What Do Catering Requests and the FDA Patient Focused Drug Development Meetings Have in Common?
Preference and input not only matter, they are the key ingredients in a successful outcome.
When you cater a party, things can take a turn for the worse if you don’t account for party-goer preferences. It will not go well if you host a pig roast for a vegetarian club or serve shelled peanuts at an event attended by people with serious nut allergies.
Great ideas can go awry simply because preferences and input were not considered. It is true when planning a party and it is also true when designing a clinical trial or when reviewing drugs and devices.
The patient community recognized that this critical ingredient was missing in the regulatory review process at FDA and worked with Congress to address it. The result was FDA’s Patient-Focused Drug Development initiative (PFDD). PFDD is a commitment made in 2013 under the fifth authorization of the Prescription Drug User Fee Act (PDUFA V) that aims to systematically gather patients’ perspectives on their condition and available therapies to treat their condition. As part of this commitment, FDA was required to hold at least 20 public meetings, each focused on a specific disease area.
The FDA has followed through and from 2013 – 2016 hosted 20 PFDD meetings with four more on the way in 2017. Each of these meetings provided an opportunity for individuals to share their story with the FDA – the stories and experiences that can’t be found in textbooks and studies. What we saw happen from these meetings was critical. The groups, knowing the importance FDA places on data, began using data to package and tell stories in a way that FDA could use.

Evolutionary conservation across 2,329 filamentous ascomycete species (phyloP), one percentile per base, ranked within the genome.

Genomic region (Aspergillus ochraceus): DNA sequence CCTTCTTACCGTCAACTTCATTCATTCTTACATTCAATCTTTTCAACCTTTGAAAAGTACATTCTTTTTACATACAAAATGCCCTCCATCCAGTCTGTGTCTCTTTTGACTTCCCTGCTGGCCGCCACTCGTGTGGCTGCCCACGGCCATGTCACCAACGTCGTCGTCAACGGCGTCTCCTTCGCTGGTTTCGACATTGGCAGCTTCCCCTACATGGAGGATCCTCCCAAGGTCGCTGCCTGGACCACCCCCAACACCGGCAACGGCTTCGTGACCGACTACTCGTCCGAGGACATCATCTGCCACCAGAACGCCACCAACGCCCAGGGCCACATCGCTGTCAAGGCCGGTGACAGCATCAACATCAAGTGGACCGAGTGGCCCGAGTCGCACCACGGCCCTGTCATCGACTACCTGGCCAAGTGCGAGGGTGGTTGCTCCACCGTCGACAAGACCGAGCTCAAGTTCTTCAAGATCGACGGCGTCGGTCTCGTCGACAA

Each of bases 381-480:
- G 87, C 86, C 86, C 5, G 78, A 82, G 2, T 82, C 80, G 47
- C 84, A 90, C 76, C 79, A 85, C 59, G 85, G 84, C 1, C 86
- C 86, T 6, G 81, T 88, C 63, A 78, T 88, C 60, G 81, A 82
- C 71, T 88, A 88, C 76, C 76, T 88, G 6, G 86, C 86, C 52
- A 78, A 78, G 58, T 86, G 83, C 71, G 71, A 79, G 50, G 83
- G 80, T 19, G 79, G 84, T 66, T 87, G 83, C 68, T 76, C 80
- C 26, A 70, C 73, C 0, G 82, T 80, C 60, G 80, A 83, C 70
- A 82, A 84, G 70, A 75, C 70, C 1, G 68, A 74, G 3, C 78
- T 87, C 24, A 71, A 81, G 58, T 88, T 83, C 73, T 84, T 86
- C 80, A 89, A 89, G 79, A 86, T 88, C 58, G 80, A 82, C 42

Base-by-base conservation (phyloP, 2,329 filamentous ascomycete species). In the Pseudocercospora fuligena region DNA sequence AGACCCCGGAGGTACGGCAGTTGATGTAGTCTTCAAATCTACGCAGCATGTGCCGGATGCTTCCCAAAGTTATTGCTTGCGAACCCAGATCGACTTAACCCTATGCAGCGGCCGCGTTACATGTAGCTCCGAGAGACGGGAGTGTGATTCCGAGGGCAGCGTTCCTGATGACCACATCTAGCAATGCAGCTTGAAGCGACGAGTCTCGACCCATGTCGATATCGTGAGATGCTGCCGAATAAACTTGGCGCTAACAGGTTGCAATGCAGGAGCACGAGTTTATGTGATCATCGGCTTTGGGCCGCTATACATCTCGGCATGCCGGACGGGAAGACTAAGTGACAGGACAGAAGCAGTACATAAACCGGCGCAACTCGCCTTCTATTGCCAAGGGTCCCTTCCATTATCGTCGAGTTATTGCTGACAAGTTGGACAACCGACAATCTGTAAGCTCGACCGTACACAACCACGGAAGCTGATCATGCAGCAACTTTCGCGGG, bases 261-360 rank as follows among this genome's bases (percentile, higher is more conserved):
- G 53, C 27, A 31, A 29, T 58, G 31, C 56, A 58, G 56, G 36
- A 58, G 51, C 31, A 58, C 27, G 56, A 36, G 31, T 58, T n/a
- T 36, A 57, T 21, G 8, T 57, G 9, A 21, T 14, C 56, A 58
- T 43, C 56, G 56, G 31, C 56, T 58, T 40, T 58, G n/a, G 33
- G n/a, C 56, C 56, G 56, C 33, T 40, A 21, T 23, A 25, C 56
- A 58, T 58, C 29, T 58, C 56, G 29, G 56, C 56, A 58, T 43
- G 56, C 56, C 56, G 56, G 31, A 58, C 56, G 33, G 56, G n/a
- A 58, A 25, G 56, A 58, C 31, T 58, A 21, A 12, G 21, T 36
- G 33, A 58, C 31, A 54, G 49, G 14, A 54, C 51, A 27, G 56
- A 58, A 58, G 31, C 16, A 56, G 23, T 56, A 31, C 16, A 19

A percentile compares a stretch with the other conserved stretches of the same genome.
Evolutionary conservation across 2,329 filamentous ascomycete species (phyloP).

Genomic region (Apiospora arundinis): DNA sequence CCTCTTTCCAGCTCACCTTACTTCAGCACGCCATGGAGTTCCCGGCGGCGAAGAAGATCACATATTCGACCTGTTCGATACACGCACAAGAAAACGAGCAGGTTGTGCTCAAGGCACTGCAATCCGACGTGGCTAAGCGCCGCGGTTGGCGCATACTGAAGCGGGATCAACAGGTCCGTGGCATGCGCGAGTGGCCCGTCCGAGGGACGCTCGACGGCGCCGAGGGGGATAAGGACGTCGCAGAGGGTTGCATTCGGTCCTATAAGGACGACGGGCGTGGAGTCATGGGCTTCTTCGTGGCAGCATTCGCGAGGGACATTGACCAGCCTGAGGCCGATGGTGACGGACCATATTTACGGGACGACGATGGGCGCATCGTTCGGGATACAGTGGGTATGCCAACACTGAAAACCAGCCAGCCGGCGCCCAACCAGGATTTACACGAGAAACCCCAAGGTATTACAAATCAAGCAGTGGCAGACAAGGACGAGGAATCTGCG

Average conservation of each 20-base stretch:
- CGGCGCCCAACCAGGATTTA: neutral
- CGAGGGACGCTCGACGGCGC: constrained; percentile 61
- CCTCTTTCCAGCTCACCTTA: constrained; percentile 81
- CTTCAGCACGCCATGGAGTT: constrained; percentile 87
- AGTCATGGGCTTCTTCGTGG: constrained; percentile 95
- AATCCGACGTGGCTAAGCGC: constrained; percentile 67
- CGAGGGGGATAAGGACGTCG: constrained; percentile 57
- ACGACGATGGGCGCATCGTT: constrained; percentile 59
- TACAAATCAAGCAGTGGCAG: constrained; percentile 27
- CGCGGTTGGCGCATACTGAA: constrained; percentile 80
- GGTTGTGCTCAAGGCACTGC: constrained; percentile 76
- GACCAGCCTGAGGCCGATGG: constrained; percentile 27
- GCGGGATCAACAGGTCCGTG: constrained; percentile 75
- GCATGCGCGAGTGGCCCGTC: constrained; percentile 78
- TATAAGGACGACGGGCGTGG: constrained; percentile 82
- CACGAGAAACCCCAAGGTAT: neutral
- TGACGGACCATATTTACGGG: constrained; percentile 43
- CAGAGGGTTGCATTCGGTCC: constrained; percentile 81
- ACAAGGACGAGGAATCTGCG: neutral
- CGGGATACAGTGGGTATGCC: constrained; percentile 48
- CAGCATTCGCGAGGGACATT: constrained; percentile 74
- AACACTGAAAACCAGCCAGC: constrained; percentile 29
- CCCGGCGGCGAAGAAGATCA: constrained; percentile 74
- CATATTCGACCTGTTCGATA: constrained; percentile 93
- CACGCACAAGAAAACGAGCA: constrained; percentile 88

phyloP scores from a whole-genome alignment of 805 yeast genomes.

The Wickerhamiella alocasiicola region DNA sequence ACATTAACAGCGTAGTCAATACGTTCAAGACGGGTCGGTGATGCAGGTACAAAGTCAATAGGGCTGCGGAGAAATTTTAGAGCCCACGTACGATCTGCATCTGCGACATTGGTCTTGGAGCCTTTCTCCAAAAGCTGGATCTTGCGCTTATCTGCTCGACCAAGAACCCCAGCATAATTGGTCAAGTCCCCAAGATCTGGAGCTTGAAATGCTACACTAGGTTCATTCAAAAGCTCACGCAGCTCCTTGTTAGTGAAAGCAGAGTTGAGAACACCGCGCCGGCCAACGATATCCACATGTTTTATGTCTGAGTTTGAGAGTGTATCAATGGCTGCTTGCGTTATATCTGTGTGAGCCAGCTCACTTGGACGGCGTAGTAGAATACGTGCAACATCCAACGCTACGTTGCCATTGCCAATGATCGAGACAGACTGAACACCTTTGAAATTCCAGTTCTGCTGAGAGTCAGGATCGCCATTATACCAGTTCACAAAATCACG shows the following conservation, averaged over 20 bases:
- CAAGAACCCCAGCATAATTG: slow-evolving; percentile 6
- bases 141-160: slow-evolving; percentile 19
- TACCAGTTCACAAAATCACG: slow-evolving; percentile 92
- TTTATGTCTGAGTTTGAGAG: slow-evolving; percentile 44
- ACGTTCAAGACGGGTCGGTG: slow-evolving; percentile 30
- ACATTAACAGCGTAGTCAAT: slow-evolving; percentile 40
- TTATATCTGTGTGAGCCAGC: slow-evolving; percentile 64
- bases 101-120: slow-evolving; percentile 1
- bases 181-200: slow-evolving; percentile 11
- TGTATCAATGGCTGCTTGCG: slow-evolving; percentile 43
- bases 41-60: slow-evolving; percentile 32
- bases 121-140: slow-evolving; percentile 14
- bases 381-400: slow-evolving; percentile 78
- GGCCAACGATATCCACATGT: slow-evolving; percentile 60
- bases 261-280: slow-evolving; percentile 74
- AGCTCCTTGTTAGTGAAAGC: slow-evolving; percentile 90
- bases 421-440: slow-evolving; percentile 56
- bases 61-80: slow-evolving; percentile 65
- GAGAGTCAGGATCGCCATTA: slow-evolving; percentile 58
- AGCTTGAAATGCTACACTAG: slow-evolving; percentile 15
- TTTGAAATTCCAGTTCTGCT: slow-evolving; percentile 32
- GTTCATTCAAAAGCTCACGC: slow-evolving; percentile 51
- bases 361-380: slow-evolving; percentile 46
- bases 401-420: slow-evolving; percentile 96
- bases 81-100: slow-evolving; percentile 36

So what happens next? How will FDA collect and incorporate input from patient communities now that they’ve met the PFDD meeting-mandate? James Valentine wrote an excellent blog earlier this month questioning if FDA was passing the baton to patient organizations. He suggests that after 2017, perhaps PFDD meetings will be driven by patient organizations rather than the FDA. This raises a number of questions: will patient and disease organizations have the capacity to plan and execute these meetings; will FDA bring the same attention and focus to externally-led meetings as it did to the PFDD meetings; and how will the outcomes from the meetings be utilized?
There are indications that Valentine’s premise is correct and the FDA is looking to externally-organized meetings in the future. Already the FDA has recognized the significant interest from the patient community and green-lit external meetings in late 2014; they even published guidelines for groups that want to host a meeting. It is clear that patients want the FDA to hear from them, and patient organizations are responding by forming their own meeting.
Patient engagement with the FDA will continue, and most likely will be through externally driven meetings. With this model moving forward, it will be critical to ensure that every patient with a disease and condition has an opportunity to tell their story. There are lot more than 20 diseases and conditions out there. And patients need strategic engagement to drive the future of treatments that truly meet their needs.
At HCM, our priority is to ensure patients are at the center of the decision-making process, and we have a history of successfully connecting patients with the FDA. In 2014 we held a virtual town hall with FDA that included input from thousands of patients. Recently, we worked with the diabetes community to host a workshop with the FDA that had more than 900 individuals participate online or in-person. We know how important patient engagement is at FDA and look forward to working with patients and the FDA in this next phase.
And, as long as the FDA continues to engage and incorporate the patient preferences and input, they are on the right track to avoid parties filled with dangerous menus.